Here are some of the best streamers, best nymphs, and best dry flies you can count on, with fly fishing flies listed by season [to be added].
Fly tying your own works fine, as most of the patterns you can easily find materials and instructions for online.
Watch Video : Nymphing On The Yakima With Red’s Fly Shop
Red’s fly shop recently added a lodge, has guide services, and is one of the best sources for a Yakima River fishing report. Be sure to view Red’s fly fishing videos, because they are situated right on the Yakima and have developed the techniques shown specific to Yakima trout.
Fortunatelythe Yakima’s salmon runs are recovering, a result of concerted efforts needed after more than a century of interference by the dams built on the Columbia river to fuel irrigation, hydropower, and supported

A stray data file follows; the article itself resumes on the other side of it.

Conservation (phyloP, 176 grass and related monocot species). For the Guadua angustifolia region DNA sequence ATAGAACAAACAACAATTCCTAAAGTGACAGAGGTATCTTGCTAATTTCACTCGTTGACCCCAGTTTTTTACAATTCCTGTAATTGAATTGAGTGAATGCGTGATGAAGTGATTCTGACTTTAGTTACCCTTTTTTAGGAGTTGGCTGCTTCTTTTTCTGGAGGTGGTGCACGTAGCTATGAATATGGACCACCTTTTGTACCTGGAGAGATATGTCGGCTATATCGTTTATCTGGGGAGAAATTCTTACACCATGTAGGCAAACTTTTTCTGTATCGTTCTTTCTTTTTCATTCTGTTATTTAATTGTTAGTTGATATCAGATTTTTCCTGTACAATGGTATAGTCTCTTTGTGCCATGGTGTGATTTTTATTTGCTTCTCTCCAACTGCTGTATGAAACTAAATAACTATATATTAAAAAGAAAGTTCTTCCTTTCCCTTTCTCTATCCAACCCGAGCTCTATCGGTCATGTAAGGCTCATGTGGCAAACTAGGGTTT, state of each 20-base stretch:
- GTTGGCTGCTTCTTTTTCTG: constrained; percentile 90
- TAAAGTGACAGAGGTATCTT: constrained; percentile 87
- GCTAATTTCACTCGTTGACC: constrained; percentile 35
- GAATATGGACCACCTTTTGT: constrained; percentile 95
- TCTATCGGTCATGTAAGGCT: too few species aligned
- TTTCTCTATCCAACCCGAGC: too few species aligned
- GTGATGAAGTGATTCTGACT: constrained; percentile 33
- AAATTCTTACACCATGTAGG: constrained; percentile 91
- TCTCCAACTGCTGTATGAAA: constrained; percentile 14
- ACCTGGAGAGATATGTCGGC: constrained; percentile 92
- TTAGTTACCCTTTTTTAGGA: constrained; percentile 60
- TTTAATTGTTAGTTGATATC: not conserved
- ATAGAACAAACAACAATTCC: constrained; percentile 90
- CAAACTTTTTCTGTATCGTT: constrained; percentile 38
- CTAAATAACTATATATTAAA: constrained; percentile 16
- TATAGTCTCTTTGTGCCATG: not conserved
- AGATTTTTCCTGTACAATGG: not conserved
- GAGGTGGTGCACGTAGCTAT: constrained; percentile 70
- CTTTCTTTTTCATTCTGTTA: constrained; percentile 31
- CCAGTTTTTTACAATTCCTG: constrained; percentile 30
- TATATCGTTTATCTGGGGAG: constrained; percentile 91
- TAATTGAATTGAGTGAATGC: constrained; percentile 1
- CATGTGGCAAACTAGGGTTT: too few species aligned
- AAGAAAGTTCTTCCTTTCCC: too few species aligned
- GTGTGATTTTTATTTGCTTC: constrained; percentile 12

industries such as aluminum smelting and agriculture.
It’s worth reading about the “Yakima Basin Integrated Plan,”which, among many measures being taken to manage the fishery, is adding fish passageways. These efforts could very well bring back potentially the largest sockeye salmon run outside of Alaska in the lower 48 states. That has to be good news to any fly fisherman or fly fisherperson.
While reading is one thing, be sure to discover the may secrets offered by the Yakima river by fishing it soon. You are set with all the information you have just read, for some of Washington fly fishing there is, no need to read another fly fishing magazine!